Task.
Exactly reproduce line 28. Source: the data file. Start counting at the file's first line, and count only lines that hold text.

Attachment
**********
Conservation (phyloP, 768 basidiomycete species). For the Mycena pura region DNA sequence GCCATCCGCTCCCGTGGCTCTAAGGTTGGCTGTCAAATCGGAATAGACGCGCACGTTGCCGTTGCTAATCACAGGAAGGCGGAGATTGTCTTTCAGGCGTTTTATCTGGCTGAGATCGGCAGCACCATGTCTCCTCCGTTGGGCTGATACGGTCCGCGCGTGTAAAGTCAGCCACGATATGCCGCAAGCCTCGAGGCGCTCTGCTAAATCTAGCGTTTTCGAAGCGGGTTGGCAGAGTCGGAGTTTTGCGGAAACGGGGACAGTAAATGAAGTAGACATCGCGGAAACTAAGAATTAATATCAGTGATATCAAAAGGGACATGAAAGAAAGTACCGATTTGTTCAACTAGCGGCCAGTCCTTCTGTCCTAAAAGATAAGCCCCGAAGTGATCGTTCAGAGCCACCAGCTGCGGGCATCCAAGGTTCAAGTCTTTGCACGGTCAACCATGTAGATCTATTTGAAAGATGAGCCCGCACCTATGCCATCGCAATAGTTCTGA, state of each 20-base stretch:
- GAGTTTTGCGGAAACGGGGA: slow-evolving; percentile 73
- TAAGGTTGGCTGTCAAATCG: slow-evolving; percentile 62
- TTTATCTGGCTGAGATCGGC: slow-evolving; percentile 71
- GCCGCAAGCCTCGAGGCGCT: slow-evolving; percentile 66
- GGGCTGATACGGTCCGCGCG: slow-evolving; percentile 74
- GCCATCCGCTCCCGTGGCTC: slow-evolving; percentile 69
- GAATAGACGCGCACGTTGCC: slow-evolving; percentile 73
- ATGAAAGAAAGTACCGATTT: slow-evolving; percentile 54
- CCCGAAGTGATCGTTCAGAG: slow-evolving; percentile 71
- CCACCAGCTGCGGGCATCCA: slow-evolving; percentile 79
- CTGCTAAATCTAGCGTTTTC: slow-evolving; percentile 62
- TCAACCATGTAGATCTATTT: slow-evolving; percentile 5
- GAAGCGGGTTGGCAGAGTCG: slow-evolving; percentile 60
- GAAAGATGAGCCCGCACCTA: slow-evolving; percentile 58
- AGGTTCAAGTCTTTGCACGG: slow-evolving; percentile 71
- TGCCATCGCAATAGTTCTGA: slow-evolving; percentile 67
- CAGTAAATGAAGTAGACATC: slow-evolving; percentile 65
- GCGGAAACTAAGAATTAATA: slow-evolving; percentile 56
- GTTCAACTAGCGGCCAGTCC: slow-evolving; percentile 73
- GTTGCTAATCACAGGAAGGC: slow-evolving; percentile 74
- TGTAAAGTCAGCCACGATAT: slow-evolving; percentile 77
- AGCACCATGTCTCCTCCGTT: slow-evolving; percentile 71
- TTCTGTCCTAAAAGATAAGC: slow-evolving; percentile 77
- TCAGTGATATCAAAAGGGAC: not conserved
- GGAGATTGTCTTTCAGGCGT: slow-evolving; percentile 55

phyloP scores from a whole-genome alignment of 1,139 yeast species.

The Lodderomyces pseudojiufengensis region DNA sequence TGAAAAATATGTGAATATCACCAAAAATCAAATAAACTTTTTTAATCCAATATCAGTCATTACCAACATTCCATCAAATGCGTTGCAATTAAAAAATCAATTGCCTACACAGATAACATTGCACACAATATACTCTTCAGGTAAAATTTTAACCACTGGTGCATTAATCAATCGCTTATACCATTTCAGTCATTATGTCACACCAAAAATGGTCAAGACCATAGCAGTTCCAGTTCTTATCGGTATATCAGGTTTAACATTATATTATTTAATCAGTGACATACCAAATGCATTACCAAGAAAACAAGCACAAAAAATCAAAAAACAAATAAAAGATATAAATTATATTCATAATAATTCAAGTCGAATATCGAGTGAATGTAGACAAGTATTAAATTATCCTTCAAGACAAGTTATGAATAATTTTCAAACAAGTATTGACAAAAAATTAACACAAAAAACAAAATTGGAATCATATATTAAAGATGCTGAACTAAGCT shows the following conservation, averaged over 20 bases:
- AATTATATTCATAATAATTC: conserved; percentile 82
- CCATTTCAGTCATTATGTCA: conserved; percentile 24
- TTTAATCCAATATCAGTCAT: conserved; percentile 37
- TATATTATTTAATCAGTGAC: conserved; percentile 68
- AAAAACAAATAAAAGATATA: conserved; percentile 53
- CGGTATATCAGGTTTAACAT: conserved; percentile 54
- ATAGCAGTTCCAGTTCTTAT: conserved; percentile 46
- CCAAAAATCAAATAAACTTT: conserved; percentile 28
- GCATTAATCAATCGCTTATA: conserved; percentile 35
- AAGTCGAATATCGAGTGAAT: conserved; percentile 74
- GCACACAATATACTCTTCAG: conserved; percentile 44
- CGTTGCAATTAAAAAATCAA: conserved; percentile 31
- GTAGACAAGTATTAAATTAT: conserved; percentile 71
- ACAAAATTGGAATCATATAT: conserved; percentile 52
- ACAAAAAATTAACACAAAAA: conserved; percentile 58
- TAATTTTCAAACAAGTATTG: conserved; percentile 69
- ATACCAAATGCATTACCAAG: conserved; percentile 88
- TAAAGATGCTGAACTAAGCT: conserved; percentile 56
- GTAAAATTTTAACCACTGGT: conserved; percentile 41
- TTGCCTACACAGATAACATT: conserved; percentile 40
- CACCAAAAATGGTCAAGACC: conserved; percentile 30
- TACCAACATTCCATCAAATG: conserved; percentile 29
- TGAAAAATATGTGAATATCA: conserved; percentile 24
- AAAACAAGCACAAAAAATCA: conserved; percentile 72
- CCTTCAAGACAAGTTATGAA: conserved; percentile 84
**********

The Lodderomyces pseudojiufengensis region DNA sequence TGAAAAATATGTGAATATCACCAAAAATCAAATAAACTTTTTTAATCCAATATCAGTCATTACCAACATTCCATCAAATGCGTTGCAATTAAAAAATCAATTGCCTACACAGATAACATTGCACACAATATACTCTTCAGGTAAAATTTTAACCACTGGTGCATTAATCAATCGCTTATACCATTTCAGTCATTATGTCACACCAAAAATGGTCAAGACCATAGCAGTTCCAGTTCTTATCGGTATATCAGGTTTAACATTATATTATTTAATCAGTGACATACCAAATGCATTACCAAGAAAACAAGCACAAAAAATCAAAAAACAAATAAAAGATATAAATTATATTCATAATAATTCAAGTCGAATATCGAGTGAATGTAGACAAGTATTAAATTATCCTTCAAGACAAGTTATGAATAATTTTCAAACAAGTATTGACAAAAAATTAACACAAAAAACAAAATTGGAATCATATATTAAAGATGCTGAACTAAGCT shows the following conservation, averaged over 20 bases: